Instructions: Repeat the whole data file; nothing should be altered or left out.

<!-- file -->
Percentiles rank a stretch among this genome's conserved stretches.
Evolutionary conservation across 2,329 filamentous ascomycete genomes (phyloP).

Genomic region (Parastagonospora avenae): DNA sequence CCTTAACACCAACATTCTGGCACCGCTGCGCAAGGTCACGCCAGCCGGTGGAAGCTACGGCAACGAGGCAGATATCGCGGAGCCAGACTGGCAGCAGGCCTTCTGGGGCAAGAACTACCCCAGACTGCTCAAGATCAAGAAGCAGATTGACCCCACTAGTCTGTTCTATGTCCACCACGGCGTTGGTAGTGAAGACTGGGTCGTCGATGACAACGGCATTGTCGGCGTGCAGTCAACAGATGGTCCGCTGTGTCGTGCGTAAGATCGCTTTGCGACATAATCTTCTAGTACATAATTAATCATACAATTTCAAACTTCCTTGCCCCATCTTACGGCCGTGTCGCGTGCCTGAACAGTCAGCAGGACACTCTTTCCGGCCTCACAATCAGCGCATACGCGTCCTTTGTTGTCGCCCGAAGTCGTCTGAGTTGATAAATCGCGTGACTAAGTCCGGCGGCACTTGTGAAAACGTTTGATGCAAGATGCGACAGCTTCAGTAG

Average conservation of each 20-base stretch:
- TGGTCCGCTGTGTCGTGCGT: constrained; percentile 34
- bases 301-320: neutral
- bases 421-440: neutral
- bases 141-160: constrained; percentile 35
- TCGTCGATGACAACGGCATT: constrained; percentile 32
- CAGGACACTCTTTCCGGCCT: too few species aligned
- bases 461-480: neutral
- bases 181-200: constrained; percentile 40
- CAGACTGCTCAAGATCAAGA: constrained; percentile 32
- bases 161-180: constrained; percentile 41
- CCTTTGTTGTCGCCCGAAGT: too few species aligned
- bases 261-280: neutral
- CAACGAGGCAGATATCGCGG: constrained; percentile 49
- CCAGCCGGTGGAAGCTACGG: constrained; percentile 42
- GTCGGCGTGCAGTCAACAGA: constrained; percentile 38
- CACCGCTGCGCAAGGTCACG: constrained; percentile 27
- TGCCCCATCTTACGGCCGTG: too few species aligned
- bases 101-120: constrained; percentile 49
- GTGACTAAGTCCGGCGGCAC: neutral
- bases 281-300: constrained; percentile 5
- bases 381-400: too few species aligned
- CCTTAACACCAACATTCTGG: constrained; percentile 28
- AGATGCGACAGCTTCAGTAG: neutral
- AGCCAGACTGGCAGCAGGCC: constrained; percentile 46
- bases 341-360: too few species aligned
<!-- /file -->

Percentiles rank a stretch among this genome's conserved stretches.
Evolutionary conservation across 2,329 filamentous ascomycete genomes (phyloP).

Genomic region (Parastagonospora avenae): DNA sequence CCTTAACACCAACATTCTGGCACCGCTGCGCAAGGTCACGCCAGCCGGTGGAAGCTACGGCAACGAGGCAGATATCGCGGAGCCAGACTGGCAGCAGGCCTTCTGGGGCAAGAACTACCCCAGACTGCTCAAGATCAAGAAGCAGATTGACCCCACTAGTCTGTTCTATGTCCACCACGGCGTTGGTAGTGAAGACTGGGTCGTCGATGACAACGGCATTGTCGGCGTGCAGTCAACAGATGGTCCGCTGTGTCGTGCGTAAGATCGCTTTGCGACATAATCTTCTAGTACATAATTAATCATACAATTTCAAACTTCCTTGCCCCATCTTACGGCCGTGTCGCGTGCCTGAACAGTCAGCAGGACACTCTTTCCGGCCTCACAATCAGCGCATACGCGTCCTTTGTTGTCGCCCGAAGTCGTCTGAGTTGATAAATCGCGTGACTAAGTCCGGCGGCACTTGTGAAAACGTTTGATGCAAGATGCGACAGCTTCAGTAG

Average conservation of each 20-base stretch:
- TGGTCCGCTGTGTCGTGCGT: constrained; percentile 34
- bases 301-320: neutral
- bases 421-440: neutral
- bases 141-160: constrained; percentile 35
- TCGTCGATGACAACGGCATT: constrained; percentile 32
- CAGGACACTCTTTCCGGCCT: too few species aligned
- bases 461-480: neutral
- bases 181-200: constrained; percentile 40
- CAGACTGCTCAAGATCAAGA: constrained; percentile 32
- bases 161-180: constrained; percentile 41
- CCTTTGTTGTCGCCCGAAGT: too few species aligned
- bases 261-280: neutral
- CAACGAGGCAGATATCGCGG: constrained; percentile 49
- CCAGCCGGTGGAAGCTACGG: constrained; percentile 42
- GTCGGCGTGCAGTCAACAGA: constrained; percentile 38
- CACCGCTGCGCAAGGTCACG: constrained; percentile 27
- TGCCCCATCTTACGGCCGTG: too few species aligned
- bases 101-120: constrained; percentile 49
- GTGACTAAGTCCGGCGGCAC: neutral
- bases 281-300: constrained; percentile 5
- bases 381-400: too few species aligned
- CCTTAACACCAACATTCTGG: constrained; percentile 28
- AGATGCGACAGCTTCAGTAG: neutral
- AGCCAGACTGGCAGCAGGCC: constrained; percentile 46
- bases 341-360: too few species aligned